Tahiti is one of those far off south seas places that evokes dreams of paradise. So in June 2001, flying to Papeetee, I traveled with my mountain biking buddy, Fred, on Renaissance Cruises locally to visit a number of Tahitian islands including the storied Bora Bora. Along the way, we noticed a quaint group of thatched roof huts on the northwest corner of the island of Moorea. By July 2005 I just couldn’t resist the south seas call again. So off once again with Fred, this time to enjoy a leisurely week at the little French Resort, Les Tipaniers.
While Moorea has a large number of big name resorts, Les Tipaniers is totally laid back and very French with just 22 rooms, all as private cabanas with kitchens, dining areas, and bedrooms. There are plenty of gardens, palm trees, and of course a delightful picture-perfect beach and water sports dock. A charming open air bar and restaurant attracts all the guests every sundown. But the practical aspect is that one can prepare their own breakfast and lunch in their cabana. Bicycles are available to ride down the seaside road to a tiny market where all kinds of fresh local produce and fresh fish are available.
While the previous visit to Tahiti featured a new island everyday, with new discoveries unique to each island, the Moorea trip was to enjoy 6 days in one spot doing as little as possible. Wake up before dawn every morning, walk out to the end of the pier to watch the absolutely beautiful tropical sunrise. I’ve never experienced such dawns. I was the sole person to rise that early, others delighted in laying in bed for hours. Naturally, I was then able to photograph the best run of sunrises ever, all in near silence with only the sounds of jumping fish plopping about.
But, as each day brightened, we’d grab the bikes and head to the tiny market for fresh breakfast fish and lunch items. Naturally being French, the required staple is fresh baguettes to be brought back and toasted – slathered in peanut butter, oh yum!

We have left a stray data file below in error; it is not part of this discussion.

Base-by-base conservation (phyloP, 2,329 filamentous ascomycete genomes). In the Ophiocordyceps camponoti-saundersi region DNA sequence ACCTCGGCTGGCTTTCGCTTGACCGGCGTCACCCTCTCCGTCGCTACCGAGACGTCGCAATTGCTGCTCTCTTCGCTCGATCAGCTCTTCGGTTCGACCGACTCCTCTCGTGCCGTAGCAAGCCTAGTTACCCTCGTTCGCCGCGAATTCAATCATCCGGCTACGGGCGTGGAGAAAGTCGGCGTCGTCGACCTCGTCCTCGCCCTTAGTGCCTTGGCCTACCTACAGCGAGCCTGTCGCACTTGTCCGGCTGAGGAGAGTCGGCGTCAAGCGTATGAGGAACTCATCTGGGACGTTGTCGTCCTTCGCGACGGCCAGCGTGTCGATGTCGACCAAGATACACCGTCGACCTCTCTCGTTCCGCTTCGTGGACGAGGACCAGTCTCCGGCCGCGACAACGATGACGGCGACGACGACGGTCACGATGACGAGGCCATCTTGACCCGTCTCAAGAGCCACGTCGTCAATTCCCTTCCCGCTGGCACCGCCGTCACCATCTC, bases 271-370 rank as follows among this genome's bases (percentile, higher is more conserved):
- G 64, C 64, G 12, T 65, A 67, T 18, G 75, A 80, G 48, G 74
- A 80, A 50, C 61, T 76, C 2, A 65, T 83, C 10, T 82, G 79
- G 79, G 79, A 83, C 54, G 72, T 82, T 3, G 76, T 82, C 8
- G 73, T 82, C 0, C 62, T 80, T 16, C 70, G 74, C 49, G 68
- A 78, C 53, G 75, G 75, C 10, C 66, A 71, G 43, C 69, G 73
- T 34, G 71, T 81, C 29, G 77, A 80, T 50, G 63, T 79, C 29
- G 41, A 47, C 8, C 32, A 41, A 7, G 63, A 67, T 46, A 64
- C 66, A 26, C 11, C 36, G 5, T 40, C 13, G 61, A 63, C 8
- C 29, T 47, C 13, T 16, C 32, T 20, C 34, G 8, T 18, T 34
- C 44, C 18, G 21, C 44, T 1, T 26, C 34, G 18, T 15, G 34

Fred made a deal with the restaurant dinner chef to save and freeze the fish menu trimmings each night. So after breakfast we’d paddle out to the calm lagoon with a big bag of fish scraps to feed the sting rays. While I’d slowly circle with the outrigger, he’d jump in the 3′ deep clear water and start passing out the fish bits. Almost instantly there’d be maybe a dozen sting rays climbing up his body to make sure they get fed first.
This was so hilarious, just like a giant water puppy farm, everyone clamoring for a morsel. Sting rays are actually very smooth and soft, almost affectionate. Their mouths are like vacuum cleaners – hold a tidbit in your open palm, slurp and it’s gone. A number of medium sized sharks would circle nearby but not attempt to grab anything, just watch the amazing scene. After all the food is gone, we’d paddle leisurely about two motu islands a few hundred feet off shore to explore more sea life, passing the peaceful hours until lunch time.
The motus were visited by many tour groups each day, since the clear water and calm bays were very safe, even for tiny children. Naturally the kids went straight for the sting rays while grandparents stood in the shallow water to watch over them. Every once in a while we’d hear a scream – a sting ray had snuck up behind granny to give her legs a greeting caress. Of course, she thought she was being attacked. Oh, I laughed every day when I saw new guests arrive, knowing that the sting rays were laying in wait for them. They expect your attention, else they’ll give you theirs.
I’ve never experienced a whole “do nothing week” ever. I’d go back in an instant. If this kind of vacation appeals to any reader, why just go someday. The sweetest memories you can create.
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